Letter: COGCC: Tool of oil and gas
Last month, I attended the Colorado Oil and Gas Conservation Committee meeting in Rifle with the COGCC and Western Slope governments. The COGCC has made 20 new recommendations, and at this meeting, numbers 17 and 20 were the topic of discussion. Seventeen is a process plan for local government to interact with industry; 20 proposes how oil and gas drilling operators will register with local governments regarding their plans.
The meeting felt like a dispensing of oil and gas propaganda, a classic narrowing of choices; all disagreed-upon choices, leading to mediation, and all mediation resulting in a decision to be rendered by the governor’s (illegally?) appointed board.
Please look at the appointees of the COGCC and understand how many are petroleum engineers and industry sympathizers. One can question citizens’ representation on this board and the fairness of its decisions.
Recommendation 20 proposes to interject its definitions for drilling plans into a county or municipality’s comprehensive plan. “How should a “large-scale oil and gas facility be defined?” How indeed? Really it just informs the planning entity of the changes coming its way. So considerate.
Rick Aluise, mayor of Silt, pointed out that comprehensive plans are not binding. Nothing is binding in the face of mineral rights. Aluise got a chuckle when he allowed as how he would throw Silt’s comprehensive plan out the window if a Cabela’s wanted to build in Silt in a noncomplying situation. His eager suggestion of acquiescence, alluding to the actual conversation about drilling within town limits, was offensively off base. To compare the relatively benign presence of retail, to a smelly, dangerous, intensely industrial and unhealthy drill rig was a conversational bait and switch.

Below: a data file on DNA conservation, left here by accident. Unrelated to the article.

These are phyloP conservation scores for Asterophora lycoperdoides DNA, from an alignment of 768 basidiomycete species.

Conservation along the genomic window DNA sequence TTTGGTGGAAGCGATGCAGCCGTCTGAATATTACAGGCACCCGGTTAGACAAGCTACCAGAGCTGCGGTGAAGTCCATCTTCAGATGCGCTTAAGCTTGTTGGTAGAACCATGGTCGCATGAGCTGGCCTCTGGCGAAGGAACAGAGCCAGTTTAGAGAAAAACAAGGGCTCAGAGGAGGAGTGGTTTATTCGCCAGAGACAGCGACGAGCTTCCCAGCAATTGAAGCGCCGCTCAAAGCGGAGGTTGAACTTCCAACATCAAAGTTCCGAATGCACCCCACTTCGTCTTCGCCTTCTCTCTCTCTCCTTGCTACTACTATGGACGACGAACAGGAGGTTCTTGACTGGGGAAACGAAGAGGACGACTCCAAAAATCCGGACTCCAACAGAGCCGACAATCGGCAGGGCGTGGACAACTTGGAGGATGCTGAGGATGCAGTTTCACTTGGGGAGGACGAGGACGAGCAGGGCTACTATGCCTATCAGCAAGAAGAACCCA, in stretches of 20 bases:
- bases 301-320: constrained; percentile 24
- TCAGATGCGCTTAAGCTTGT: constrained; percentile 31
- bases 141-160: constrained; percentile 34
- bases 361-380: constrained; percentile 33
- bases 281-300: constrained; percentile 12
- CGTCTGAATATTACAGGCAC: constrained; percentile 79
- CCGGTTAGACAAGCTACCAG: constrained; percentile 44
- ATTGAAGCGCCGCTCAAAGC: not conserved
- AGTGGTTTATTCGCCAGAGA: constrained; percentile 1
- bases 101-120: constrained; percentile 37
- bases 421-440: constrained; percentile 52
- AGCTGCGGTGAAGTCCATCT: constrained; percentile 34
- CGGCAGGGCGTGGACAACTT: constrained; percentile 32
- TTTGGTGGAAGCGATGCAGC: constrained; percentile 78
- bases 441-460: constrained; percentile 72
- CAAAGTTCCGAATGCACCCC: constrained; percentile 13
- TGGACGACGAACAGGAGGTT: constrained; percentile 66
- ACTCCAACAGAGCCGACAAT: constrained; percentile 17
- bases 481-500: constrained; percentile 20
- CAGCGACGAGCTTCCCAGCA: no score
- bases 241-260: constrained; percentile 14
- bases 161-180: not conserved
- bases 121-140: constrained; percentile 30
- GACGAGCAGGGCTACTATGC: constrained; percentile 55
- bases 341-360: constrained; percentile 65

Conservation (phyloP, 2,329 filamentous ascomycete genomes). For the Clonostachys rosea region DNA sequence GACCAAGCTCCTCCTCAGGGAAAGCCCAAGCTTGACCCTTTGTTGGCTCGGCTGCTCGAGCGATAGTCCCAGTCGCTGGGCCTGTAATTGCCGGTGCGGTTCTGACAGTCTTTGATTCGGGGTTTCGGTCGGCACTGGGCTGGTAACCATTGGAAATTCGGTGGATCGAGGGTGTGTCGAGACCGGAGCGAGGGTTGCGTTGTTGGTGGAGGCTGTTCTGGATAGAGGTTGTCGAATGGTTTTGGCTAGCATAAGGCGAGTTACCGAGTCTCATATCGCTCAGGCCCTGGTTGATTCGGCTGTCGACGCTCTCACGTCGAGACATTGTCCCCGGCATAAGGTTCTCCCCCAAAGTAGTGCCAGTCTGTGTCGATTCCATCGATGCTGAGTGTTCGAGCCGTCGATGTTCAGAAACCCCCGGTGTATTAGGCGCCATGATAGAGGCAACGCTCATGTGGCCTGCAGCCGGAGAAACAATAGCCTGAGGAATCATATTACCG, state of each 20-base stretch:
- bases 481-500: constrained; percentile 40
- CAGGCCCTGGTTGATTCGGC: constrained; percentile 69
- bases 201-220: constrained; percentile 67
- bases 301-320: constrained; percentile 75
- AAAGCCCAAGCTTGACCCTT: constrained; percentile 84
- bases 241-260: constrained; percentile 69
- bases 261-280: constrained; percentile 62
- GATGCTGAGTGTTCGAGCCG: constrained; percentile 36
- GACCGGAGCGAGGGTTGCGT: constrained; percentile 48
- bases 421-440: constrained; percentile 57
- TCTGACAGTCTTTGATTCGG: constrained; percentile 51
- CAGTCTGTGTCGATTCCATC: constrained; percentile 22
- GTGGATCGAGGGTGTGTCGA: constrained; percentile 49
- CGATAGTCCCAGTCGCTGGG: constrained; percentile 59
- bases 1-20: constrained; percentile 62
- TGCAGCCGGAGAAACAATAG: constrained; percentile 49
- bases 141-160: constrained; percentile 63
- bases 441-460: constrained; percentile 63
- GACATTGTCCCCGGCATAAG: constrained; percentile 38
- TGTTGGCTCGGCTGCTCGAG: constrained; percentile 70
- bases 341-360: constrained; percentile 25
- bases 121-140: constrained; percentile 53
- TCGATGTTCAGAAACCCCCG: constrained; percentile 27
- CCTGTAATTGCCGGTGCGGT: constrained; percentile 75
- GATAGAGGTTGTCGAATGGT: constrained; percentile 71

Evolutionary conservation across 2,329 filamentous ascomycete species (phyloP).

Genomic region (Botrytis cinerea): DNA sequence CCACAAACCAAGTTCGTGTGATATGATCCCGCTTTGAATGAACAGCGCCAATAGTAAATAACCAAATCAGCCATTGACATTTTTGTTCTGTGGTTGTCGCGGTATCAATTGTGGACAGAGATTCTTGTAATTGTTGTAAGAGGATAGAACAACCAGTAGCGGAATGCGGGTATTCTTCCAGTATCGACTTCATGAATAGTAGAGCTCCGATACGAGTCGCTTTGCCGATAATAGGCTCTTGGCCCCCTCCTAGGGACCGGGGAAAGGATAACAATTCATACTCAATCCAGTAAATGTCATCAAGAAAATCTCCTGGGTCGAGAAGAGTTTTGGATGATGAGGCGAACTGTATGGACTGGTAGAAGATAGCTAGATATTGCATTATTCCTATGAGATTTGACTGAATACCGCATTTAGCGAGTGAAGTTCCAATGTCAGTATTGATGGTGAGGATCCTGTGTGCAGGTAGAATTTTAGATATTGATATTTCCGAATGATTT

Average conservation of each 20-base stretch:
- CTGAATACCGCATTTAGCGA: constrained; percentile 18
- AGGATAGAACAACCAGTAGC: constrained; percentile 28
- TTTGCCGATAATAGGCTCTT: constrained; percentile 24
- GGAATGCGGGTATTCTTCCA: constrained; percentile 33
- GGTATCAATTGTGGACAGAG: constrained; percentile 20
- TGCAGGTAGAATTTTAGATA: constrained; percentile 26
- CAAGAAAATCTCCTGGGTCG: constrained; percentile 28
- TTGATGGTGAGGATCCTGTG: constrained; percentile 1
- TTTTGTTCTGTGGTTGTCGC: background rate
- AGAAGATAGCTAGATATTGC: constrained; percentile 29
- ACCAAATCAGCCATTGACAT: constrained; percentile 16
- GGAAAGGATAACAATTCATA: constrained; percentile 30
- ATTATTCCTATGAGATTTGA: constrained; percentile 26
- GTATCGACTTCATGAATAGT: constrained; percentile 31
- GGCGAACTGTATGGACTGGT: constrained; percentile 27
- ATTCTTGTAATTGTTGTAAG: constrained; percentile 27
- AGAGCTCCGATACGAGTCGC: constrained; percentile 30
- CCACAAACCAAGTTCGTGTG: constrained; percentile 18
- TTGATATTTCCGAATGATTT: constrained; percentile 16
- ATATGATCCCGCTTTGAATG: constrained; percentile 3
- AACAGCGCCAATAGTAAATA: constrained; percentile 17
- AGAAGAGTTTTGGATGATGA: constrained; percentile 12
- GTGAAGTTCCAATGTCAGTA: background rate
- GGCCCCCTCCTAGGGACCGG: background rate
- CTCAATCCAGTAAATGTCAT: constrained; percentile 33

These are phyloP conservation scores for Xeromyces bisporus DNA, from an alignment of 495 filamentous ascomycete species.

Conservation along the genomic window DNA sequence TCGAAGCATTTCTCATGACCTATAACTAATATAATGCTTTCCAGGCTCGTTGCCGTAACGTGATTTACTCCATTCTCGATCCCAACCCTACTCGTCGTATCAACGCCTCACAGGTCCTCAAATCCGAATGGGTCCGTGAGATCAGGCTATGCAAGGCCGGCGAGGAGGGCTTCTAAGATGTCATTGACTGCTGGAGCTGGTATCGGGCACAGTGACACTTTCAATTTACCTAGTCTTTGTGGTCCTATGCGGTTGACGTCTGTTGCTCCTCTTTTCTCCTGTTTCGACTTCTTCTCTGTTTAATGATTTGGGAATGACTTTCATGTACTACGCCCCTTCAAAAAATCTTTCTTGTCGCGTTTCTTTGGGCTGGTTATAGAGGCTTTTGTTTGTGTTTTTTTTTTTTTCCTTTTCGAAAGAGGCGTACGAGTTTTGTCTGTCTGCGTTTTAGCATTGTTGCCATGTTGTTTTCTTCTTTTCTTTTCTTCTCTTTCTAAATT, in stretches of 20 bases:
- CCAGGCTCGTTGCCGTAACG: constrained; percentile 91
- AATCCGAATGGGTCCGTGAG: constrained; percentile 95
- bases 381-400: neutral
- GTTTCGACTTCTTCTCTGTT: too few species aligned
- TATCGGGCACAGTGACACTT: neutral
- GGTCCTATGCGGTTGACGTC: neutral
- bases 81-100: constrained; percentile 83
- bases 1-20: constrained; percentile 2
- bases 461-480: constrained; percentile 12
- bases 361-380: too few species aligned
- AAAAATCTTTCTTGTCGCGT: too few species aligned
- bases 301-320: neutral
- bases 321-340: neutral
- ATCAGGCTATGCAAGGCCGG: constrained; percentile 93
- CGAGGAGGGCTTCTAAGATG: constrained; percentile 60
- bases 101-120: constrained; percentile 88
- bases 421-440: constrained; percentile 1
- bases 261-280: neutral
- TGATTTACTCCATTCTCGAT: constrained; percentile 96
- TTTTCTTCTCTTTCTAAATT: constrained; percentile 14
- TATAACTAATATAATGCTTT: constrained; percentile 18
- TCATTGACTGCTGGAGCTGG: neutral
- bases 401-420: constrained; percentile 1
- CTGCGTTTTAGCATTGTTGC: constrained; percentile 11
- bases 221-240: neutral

Only Katrina Byars of Carbondale spoke in strong defense of her citizens’ comprehensive plan.
The cheap and easy drilling has been done. More and more, people and communities will be told to allow this heavy industrial process into their neighborhoods and watersheds.
The meeting would not have been complete without the mention of the mineral owners’ absolute right to make their money. This is where it always ends, every time; with an economic argument that will not be overcome or even tempered to consider issues of health; deaths of workers; well neighbors’ loss of property value and quality of life; and last but not least, the death of the planet. These human issues, 120-degree heat, forest fires and the like, can be damned and ignored. Industry and its cheerleaders must live on a different earth. Not all things that are legal should be legal.
The COGCC is merely an oil and gas industry diversion tactic. An amendment to our state constitution giving communities their rights would be a huge step toward actually acknowledging the reality of our needs.
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